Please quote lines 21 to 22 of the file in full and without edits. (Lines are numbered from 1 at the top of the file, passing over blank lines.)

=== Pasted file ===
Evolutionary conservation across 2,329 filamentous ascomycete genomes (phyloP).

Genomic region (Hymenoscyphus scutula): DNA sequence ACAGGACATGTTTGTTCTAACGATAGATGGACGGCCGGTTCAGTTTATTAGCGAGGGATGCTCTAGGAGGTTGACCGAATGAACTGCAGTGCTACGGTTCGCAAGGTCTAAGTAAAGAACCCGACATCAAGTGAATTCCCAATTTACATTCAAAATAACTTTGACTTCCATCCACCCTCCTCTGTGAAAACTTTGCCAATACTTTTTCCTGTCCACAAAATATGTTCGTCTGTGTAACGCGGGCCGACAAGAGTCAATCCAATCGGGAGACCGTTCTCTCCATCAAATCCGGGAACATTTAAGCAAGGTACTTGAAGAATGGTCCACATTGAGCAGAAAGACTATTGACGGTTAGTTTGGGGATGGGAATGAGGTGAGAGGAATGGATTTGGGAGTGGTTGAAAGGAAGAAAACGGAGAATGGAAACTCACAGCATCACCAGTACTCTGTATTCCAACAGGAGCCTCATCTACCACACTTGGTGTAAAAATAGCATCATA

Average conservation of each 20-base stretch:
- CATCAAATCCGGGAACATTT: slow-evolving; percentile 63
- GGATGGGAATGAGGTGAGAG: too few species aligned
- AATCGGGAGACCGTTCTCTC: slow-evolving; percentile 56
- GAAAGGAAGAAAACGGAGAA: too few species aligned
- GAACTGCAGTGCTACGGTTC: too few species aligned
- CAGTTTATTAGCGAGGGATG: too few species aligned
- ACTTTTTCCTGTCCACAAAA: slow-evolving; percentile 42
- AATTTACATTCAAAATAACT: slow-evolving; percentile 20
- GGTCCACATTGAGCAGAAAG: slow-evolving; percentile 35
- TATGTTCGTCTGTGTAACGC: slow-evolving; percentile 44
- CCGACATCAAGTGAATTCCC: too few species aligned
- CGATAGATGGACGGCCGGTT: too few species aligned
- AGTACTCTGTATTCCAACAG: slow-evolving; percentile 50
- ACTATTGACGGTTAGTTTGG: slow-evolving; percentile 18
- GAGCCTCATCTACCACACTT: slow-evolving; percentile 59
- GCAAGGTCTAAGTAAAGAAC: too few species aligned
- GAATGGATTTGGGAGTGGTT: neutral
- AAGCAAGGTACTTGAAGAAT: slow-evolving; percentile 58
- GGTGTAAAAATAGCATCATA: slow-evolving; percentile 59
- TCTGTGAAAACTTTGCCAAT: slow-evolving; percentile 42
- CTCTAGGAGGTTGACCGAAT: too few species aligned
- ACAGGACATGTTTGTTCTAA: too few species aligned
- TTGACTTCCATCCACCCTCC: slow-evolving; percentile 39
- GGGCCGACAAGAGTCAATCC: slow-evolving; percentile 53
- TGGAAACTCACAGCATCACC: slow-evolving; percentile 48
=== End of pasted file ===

- AAGCAAGGTACTTGAAGAAT: slow-evolving; percentile 58
- GGTGTAAAAATAGCATCATA: slow-evolving; percentile 59